Anesthesia in young children: Know the risks
The Food and Drug Administration (FDA) recently issued a new warning about the use of anesthesia and sedation drugs in young children and pregnant women.
If you’re planning to schedule surgery or another procedure that requires sedation, it’s smart to understand the basics and any risks you or your child may face. Here’s a breakdown of the things you should know.
What does the FDA warning say? The FDA has warned against using general anesthetic and sedation drugs repeatedly, or for more than 3 hours during surgeries or other procedures in children younger than 3 years or in pregnant women in their third trimester. The warning is based on evidence that repeated or lengthy exposure to general anesthetic and sedation drugs could affect the development of growing brains, and may lead to long-term changes in learning and behavior.
The warning only applies to repeated or lengthy use of these medications. Research suggests that a single, relatively short exposure to anesthetic or sedation drugs in infants and toddlers is not likely to have harmful effects on the brain.
Is this based on new research? Most of the evidence for potential problems comes from animal studies, though the FDA has been investigating the effects of general anesthetic and sedation drugs on children’s brain development since 1999. While the research is not new, there was concern that not everyone who was using these medications was aware of the possible risks. The FDA decided to issue the warning to raise awareness.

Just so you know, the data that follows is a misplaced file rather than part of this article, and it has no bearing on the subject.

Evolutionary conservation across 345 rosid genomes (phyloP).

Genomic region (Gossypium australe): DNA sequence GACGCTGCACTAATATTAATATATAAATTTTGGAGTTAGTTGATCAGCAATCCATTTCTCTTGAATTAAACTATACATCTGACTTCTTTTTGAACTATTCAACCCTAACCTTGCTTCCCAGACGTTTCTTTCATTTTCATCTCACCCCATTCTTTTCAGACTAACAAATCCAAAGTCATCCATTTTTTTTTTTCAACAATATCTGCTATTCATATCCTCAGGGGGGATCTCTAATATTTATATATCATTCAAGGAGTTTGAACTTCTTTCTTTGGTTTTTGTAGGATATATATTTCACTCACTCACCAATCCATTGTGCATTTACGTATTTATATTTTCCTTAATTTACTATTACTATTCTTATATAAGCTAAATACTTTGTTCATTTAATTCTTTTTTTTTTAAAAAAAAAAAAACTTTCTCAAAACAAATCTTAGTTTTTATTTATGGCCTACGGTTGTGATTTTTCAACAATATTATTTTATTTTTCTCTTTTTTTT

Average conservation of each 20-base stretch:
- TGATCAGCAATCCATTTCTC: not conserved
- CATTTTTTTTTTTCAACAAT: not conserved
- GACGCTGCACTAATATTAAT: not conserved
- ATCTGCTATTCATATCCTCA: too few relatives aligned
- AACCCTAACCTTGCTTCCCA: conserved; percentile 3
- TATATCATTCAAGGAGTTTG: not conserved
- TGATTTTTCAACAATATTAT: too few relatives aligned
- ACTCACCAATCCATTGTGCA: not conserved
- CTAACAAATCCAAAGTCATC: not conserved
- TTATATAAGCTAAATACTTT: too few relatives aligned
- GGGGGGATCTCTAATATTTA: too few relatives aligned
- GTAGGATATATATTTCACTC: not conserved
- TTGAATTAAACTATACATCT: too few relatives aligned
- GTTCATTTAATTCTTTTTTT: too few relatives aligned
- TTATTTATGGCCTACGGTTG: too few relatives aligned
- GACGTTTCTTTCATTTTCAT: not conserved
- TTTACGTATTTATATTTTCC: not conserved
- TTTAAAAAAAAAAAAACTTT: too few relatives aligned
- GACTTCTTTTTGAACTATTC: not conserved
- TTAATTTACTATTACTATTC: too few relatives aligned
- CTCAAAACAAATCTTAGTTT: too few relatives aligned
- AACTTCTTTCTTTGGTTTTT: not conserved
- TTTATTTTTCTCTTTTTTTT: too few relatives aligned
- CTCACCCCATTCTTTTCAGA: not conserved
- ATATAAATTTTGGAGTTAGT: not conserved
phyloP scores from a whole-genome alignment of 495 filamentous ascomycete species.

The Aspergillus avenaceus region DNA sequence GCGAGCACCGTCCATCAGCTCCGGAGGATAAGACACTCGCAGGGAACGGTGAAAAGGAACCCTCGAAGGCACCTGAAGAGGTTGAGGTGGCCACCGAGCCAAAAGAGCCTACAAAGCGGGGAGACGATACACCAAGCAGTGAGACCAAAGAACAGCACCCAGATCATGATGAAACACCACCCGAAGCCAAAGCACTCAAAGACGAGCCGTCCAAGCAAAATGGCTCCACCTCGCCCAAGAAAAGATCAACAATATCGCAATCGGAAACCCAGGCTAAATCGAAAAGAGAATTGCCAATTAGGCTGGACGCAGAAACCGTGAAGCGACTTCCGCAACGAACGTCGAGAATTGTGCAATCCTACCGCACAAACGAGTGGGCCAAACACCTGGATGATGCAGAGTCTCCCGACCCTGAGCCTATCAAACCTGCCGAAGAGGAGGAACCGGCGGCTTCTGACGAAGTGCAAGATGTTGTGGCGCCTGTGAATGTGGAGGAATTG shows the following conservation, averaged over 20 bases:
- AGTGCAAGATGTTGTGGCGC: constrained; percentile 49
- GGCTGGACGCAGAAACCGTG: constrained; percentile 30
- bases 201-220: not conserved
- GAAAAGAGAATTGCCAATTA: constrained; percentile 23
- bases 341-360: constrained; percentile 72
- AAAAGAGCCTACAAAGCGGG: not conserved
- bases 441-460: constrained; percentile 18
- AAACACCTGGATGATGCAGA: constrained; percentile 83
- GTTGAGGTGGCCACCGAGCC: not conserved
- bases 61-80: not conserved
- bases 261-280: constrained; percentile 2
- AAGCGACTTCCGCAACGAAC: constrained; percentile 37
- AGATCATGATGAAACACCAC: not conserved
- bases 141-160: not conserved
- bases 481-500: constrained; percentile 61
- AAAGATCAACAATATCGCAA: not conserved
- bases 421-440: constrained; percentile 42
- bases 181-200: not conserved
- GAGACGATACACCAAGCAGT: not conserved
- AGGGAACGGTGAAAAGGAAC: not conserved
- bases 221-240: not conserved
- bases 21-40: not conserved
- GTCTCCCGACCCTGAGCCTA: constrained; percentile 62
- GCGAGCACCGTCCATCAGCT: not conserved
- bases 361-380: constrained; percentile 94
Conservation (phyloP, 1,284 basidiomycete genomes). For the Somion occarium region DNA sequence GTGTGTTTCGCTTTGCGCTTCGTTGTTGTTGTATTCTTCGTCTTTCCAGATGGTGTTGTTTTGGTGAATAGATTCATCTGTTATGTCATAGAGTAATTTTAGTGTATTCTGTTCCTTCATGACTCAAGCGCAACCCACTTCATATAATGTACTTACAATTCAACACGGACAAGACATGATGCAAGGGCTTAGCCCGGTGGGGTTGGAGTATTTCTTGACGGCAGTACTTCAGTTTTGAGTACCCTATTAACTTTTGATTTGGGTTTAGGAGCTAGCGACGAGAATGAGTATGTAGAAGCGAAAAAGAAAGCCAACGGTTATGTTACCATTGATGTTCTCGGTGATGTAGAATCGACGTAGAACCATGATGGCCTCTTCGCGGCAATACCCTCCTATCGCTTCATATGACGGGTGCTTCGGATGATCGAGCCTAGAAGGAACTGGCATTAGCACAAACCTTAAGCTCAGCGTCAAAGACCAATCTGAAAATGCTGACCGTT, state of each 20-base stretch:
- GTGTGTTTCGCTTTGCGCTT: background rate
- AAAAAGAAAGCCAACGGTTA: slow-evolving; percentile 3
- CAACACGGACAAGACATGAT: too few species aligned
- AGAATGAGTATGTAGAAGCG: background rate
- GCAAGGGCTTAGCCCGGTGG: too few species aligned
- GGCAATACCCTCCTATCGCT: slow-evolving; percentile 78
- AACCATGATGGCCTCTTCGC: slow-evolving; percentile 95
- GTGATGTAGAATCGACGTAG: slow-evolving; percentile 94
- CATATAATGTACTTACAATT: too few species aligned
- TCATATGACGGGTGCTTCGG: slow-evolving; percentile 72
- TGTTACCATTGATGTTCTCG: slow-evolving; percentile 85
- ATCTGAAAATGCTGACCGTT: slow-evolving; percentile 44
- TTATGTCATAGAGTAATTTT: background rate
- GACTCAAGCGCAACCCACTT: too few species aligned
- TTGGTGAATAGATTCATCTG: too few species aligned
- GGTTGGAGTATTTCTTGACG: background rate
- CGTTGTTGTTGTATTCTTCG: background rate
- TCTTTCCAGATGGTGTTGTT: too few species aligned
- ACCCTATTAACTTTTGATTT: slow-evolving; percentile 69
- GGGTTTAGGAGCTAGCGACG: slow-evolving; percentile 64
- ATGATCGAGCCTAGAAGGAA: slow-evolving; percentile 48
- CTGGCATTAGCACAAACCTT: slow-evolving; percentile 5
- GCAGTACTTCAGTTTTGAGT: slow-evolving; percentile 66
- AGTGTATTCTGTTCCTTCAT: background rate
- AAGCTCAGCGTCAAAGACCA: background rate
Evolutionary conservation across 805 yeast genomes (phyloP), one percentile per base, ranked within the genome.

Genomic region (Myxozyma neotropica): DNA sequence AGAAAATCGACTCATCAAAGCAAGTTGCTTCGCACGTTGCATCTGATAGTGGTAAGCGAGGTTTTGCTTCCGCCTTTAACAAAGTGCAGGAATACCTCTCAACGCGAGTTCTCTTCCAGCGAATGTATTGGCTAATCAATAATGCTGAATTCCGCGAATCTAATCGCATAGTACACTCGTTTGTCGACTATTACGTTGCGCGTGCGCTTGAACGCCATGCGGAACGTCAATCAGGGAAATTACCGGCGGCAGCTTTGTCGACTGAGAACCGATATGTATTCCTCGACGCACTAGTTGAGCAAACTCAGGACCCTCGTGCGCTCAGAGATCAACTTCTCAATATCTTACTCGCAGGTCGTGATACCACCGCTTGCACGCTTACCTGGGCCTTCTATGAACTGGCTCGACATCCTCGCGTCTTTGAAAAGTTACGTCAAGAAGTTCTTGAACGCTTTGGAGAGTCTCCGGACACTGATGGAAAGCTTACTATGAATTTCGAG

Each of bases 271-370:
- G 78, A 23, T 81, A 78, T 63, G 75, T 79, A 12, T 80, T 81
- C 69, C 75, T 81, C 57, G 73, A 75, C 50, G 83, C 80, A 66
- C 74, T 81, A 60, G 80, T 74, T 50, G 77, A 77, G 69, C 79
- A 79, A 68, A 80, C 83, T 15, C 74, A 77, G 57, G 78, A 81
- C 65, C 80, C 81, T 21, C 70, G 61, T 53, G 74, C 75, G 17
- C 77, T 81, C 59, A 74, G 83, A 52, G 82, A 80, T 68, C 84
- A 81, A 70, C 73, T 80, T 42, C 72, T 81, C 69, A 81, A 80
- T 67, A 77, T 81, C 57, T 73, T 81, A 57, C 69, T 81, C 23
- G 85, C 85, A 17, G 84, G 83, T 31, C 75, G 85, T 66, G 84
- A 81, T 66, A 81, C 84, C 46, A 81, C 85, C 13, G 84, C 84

What if I (or my child) need surgery? Anesthesia and sedation drugs are a necessary part of surgery. They’re also beneficial during many procedures that can be uncomfortable or stressful. Procedures and surgeries in pregnant women and young children are often performed to treat serious, sometimes life-threatening, conditions. In those cases, the risks of putting off the surgery are greater than the risk posed by anesthesia and sedation drugs.
Bottom line: You might want to think twice about repeated surgeries that are not urgent, such as cosmetic procedures. But don’t delay a necessary surgery because you’re worried about anesthesia. A single, relatively short exposure to the medications is unlikely to harm your child. Even in cases where repeated or prolonged anesthesia is needed, the benefits may outweigh the risks.
Talk to your healthcare team to discuss the pros and cons. Like you, they also want what is best for your child.